To keep Monzo running smoothly and continue serving the needs of our customers, it's important our technology platform is scaled appropriately. Practically speaking, when you do anything with your Monzo account, like open the Monzo app or use your debit card, a computer server in our platform has to do some work. There’s a limit to how much work each server can do, so when more customers do more things we need to add more servers.
We've built Monzo in the cloud so we can take advantage of near-infinite capacity, but it is our responsibility to determine exactly what resources we need. We've been on a journey from setting this manually to today where we rely on automated systems to take care of this for us.
It’s no secret that Monzo is all-in on microservices on Kubernetes. In fact, almost every system we run does so on top of Kubernetes, with the only notable exceptions being some stateful infrastructure like Cassandra and etcd. There are many reasons why Kubernetes works well for us:
Standard APIs for managing software: Kubernetes provides a consistent API for deploying, maintaining and interacting with applications. We’ve become very efficient at operating software using Kubernetes primitives.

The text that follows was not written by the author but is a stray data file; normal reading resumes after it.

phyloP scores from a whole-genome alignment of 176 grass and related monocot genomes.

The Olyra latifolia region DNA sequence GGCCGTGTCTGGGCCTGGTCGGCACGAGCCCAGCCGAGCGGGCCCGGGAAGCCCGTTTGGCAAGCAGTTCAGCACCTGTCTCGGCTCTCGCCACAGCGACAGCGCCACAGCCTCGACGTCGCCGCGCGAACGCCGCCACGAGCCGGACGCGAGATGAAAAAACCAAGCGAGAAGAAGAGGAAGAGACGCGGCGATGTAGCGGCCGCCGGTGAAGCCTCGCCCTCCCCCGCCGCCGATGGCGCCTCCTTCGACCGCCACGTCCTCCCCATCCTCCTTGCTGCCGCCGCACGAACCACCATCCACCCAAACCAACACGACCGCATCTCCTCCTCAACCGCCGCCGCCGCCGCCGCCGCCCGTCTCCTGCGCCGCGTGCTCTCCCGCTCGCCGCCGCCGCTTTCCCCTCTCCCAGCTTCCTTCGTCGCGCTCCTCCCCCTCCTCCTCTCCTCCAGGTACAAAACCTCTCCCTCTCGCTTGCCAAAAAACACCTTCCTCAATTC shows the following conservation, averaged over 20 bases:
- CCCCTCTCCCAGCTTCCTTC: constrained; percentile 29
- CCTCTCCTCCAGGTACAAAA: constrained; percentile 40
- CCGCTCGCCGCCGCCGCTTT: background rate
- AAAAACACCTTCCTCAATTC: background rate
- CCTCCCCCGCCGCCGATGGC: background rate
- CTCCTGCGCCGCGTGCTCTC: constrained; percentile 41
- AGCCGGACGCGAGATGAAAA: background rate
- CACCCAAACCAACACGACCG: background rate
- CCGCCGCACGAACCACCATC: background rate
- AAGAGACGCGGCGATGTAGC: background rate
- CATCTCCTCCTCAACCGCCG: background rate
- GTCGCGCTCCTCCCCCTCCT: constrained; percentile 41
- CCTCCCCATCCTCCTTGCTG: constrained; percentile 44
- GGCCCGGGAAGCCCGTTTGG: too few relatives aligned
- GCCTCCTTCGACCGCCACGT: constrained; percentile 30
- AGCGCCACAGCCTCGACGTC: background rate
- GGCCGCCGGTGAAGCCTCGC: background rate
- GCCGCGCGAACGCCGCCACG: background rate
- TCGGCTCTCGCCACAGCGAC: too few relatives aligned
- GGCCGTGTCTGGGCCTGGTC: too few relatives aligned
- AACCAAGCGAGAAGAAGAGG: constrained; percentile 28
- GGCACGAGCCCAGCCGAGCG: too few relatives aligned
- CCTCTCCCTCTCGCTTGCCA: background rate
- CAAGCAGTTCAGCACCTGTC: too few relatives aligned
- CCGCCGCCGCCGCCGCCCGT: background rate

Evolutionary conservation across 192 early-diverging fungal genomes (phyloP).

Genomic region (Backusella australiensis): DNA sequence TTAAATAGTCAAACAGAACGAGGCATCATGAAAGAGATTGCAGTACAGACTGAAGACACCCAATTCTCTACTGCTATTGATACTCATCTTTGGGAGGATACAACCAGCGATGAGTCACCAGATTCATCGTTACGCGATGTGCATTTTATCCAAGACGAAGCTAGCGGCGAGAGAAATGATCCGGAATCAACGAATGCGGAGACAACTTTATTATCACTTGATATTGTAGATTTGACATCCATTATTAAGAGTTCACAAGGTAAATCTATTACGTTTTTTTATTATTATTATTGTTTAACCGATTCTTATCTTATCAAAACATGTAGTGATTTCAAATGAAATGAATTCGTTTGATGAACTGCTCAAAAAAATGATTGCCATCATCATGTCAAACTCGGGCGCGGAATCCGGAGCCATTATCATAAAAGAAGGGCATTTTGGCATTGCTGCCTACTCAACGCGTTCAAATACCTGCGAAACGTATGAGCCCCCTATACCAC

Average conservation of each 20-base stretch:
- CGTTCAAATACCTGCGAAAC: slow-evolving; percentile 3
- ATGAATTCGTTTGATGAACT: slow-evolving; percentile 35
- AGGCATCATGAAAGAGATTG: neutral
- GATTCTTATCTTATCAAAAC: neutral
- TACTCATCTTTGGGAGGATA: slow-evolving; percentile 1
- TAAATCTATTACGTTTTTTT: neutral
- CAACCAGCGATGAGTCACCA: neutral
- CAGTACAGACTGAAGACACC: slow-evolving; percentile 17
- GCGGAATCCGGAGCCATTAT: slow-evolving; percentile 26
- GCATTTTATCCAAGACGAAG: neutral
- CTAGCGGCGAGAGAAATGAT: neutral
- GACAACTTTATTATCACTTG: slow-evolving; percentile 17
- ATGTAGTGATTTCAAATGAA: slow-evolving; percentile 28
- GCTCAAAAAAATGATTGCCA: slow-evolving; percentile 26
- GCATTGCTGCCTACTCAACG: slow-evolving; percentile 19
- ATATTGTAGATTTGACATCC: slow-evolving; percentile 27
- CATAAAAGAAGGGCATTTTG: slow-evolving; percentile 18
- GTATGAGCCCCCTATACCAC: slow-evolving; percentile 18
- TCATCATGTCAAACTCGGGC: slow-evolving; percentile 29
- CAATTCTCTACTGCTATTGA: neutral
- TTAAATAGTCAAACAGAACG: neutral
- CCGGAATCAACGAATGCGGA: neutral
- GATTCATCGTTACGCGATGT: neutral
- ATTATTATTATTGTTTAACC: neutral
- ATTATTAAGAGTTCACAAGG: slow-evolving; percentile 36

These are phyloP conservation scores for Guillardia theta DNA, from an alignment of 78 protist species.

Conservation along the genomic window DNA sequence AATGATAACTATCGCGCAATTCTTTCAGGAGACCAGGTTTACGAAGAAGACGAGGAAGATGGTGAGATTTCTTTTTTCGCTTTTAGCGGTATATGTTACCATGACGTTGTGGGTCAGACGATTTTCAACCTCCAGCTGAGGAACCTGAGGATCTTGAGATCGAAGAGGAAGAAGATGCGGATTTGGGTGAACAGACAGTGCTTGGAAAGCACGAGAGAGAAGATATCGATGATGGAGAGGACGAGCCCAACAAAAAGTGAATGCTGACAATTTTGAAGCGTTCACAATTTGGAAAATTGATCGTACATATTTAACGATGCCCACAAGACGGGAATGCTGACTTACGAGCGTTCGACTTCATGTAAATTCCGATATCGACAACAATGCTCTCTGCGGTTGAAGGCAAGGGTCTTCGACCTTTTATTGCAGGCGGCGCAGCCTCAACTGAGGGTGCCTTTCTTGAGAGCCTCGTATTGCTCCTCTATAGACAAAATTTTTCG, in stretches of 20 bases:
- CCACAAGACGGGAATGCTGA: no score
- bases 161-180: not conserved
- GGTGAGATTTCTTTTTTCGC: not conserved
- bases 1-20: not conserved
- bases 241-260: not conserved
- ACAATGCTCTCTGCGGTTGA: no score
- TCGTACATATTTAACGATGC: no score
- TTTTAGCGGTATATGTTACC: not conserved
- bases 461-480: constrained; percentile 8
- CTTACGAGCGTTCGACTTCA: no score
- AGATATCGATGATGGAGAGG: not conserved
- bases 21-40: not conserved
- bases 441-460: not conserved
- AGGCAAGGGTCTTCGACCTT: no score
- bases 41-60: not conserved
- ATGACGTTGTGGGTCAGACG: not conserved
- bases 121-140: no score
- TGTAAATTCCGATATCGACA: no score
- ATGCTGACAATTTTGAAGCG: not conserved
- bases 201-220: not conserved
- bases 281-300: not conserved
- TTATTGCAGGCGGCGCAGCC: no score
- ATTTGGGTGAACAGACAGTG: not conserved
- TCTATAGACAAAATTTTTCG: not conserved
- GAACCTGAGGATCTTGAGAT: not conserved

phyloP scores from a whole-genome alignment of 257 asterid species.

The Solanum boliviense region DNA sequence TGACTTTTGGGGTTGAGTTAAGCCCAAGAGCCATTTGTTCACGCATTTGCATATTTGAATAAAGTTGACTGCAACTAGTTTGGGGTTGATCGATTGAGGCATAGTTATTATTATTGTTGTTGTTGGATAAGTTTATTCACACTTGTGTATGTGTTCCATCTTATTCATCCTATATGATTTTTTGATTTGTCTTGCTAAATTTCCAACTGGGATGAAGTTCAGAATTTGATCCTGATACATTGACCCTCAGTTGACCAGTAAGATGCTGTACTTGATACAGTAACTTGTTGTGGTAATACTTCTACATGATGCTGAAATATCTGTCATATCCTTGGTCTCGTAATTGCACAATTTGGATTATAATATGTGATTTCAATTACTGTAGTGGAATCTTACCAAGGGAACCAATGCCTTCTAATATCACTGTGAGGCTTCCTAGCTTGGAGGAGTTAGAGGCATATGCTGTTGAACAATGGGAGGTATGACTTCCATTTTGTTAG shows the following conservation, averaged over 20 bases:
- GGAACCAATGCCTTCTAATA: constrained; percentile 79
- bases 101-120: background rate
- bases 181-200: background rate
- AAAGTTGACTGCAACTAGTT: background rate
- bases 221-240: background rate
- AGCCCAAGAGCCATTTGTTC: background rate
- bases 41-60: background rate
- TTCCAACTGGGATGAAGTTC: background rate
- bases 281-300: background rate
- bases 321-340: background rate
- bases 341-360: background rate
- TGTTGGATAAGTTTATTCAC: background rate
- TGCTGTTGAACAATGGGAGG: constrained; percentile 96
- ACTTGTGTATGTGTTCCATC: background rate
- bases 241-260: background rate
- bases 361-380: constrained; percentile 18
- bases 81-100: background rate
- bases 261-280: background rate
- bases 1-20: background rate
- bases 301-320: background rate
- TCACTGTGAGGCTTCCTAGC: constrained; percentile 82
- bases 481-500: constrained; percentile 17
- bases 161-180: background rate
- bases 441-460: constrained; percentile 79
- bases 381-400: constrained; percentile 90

Built-in resiliency primitives: Kubernetes solves many of the resiliency concerns that operators of distributed systems need to think about. Built in controls loops manage the software running in the cluster to constantly close the gap between the declared state and what’s observed live. Having our microservices auto-heal in the face of failures in the underlying infrastructure is both powerful and necessary when operating at scale.
Efficient use of infrastructure: Historically, operators had to decide where to run their application to make best use of the underlying infrastructure. With more monolithic applications, it was reasonable to run each application with a 1:1 mapping against a particular server. With the introduction of service-oriented architectures, running each instance of a microservice on its own server would be enormously inefficient*. Kubernetes helps by managing the placement of workloads into a cluster, with operators only needing to define how much CPU and memory each needs.
Kubernetes uses a bin packing algorithm to decide where to run each workload. It knows what capacity is free on each server in the cluster, and when an operator deploys something new, it considers how big it is and where it would fit best.
Conceptually, if each server in the cluster is represented by a van, and each workload as a box to be packed into a van, Kubernetes is responsible for deciding which box goes which van. This is a robust process, but it begs the question: as an application owner, how do I know how big to make my box?
Typically, the process goes something like: